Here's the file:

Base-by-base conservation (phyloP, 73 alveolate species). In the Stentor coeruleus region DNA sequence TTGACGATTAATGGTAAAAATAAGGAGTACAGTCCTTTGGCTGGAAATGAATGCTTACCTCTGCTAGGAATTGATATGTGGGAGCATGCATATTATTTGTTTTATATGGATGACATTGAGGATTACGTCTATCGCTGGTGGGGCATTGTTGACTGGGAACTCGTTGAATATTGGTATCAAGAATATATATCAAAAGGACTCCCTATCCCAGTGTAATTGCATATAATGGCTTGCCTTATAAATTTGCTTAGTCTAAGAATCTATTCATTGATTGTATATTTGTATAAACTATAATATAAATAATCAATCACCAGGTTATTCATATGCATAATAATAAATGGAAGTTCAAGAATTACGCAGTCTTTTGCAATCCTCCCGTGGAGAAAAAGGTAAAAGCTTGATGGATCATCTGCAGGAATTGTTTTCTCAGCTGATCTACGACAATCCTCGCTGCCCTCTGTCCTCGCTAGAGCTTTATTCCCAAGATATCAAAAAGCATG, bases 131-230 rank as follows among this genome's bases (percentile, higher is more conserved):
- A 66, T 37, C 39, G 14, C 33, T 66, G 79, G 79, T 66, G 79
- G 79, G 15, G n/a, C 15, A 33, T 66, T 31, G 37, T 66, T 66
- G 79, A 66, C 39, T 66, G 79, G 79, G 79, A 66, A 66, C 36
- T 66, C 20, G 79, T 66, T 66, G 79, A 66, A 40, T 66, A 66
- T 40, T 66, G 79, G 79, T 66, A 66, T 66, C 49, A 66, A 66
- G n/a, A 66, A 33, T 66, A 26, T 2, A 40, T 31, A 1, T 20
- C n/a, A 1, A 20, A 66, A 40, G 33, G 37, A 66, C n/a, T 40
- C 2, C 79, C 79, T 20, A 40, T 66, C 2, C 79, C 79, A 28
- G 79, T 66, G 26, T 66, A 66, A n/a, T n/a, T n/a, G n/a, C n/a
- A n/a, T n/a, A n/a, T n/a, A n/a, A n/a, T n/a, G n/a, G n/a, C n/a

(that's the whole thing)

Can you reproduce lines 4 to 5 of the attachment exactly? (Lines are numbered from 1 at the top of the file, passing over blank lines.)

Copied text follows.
- G 79, A 66, C 39, T 66, G 79, G 79, G 79, A 66, A 66, C 36
- T 66, C 20, G 79, T 66, T 66, G 79, A 66, A 40, T 66, A 66